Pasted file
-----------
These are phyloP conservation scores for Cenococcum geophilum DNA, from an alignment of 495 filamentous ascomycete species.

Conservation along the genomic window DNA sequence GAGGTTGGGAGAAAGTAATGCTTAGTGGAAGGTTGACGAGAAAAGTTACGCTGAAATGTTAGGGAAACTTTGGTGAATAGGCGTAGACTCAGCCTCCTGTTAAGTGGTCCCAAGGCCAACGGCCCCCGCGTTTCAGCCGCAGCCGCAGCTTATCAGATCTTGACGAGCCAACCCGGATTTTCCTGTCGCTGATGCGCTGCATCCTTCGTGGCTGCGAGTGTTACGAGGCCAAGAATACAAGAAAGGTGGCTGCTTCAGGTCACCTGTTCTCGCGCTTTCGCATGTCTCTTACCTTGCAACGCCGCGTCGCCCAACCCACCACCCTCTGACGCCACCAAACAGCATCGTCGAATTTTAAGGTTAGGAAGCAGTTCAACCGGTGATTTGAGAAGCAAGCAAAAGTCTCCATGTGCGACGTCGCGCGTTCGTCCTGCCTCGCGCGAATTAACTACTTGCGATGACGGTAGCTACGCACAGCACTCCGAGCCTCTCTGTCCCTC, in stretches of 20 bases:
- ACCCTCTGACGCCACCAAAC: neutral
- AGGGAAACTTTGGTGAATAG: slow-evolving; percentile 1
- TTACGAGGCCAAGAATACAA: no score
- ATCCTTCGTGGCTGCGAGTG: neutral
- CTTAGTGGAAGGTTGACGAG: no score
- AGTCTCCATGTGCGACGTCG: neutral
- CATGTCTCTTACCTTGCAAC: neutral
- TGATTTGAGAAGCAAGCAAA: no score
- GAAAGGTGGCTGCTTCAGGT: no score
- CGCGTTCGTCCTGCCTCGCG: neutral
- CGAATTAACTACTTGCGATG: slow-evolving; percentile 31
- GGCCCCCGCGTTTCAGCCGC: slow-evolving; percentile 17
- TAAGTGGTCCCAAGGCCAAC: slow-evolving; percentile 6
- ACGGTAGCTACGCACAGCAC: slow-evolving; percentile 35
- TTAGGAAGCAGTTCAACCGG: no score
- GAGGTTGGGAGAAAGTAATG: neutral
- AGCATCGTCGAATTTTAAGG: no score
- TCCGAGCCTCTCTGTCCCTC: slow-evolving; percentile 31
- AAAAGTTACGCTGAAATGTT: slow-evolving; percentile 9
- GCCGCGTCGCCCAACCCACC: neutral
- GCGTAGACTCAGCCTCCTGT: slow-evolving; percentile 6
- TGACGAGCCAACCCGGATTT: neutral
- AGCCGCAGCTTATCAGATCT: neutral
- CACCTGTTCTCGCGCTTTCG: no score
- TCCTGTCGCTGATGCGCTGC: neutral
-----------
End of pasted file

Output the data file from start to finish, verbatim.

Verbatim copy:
These are phyloP conservation scores for Cenococcum geophilum DNA, from an alignment of 495 filamentous ascomycete species.

Conservation along the genomic window DNA sequence GAGGTTGGGAGAAAGTAATGCTTAGTGGAAGGTTGACGAGAAAAGTTACGCTGAAATGTTAGGGAAACTTTGGTGAATAGGCGTAGACTCAGCCTCCTGTTAAGTGGTCCCAAGGCCAACGGCCCCCGCGTTTCAGCCGCAGCCGCAGCTTATCAGATCTTGACGAGCCAACCCGGATTTTCCTGTCGCTGATGCGCTGCATCCTTCGTGGCTGCGAGTGTTACGAGGCCAAGAATACAAGAAAGGTGGCTGCTTCAGGTCACCTGTTCTCGCGCTTTCGCATGTCTCTTACCTTGCAACGCCGCGTCGCCCAACCCACCACCCTCTGACGCCACCAAACAGCATCGTCGAATTTTAAGGTTAGGAAGCAGTTCAACCGGTGATTTGAGAAGCAAGCAAAAGTCTCCATGTGCGACGTCGCGCGTTCGTCCTGCCTCGCGCGAATTAACTACTTGCGATGACGGTAGCTACGCACAGCACTCCGAGCCTCTCTGTCCCTC, in stretches of 20 bases:
- ACCCTCTGACGCCACCAAAC: neutral
- AGGGAAACTTTGGTGAATAG: slow-evolving; percentile 1
- TTACGAGGCCAAGAATACAA: no score
- ATCCTTCGTGGCTGCGAGTG: neutral
- CTTAGTGGAAGGTTGACGAG: no score
- AGTCTCCATGTGCGACGTCG: neutral
- CATGTCTCTTACCTTGCAAC: neutral
- TGATTTGAGAAGCAAGCAAA: no score
- GAAAGGTGGCTGCTTCAGGT: no score
- CGCGTTCGTCCTGCCTCGCG: neutral
- CGAATTAACTACTTGCGATG: slow-evolving; percentile 31
- GGCCCCCGCGTTTCAGCCGC: slow-evolving; percentile 17
- TAAGTGGTCCCAAGGCCAAC: slow-evolving; percentile 6
- ACGGTAGCTACGCACAGCAC: slow-evolving; percentile 35
- TTAGGAAGCAGTTCAACCGG: no score
- GAGGTTGGGAGAAAGTAATG: neutral
- AGCATCGTCGAATTTTAAGG: no score
- TCCGAGCCTCTCTGTCCCTC: slow-evolving; percentile 31
- AAAAGTTACGCTGAAATGTT: slow-evolving; percentile 9
- GCCGCGTCGCCCAACCCACC: neutral
- GCGTAGACTCAGCCTCCTGT: slow-evolving; percentile 6
- TGACGAGCCAACCCGGATTT: neutral
- AGCCGCAGCTTATCAGATCT: neutral
- CACCTGTTCTCGCGCTTTCG: no score
- TCCTGTCGCTGATGCGCTGC: neutral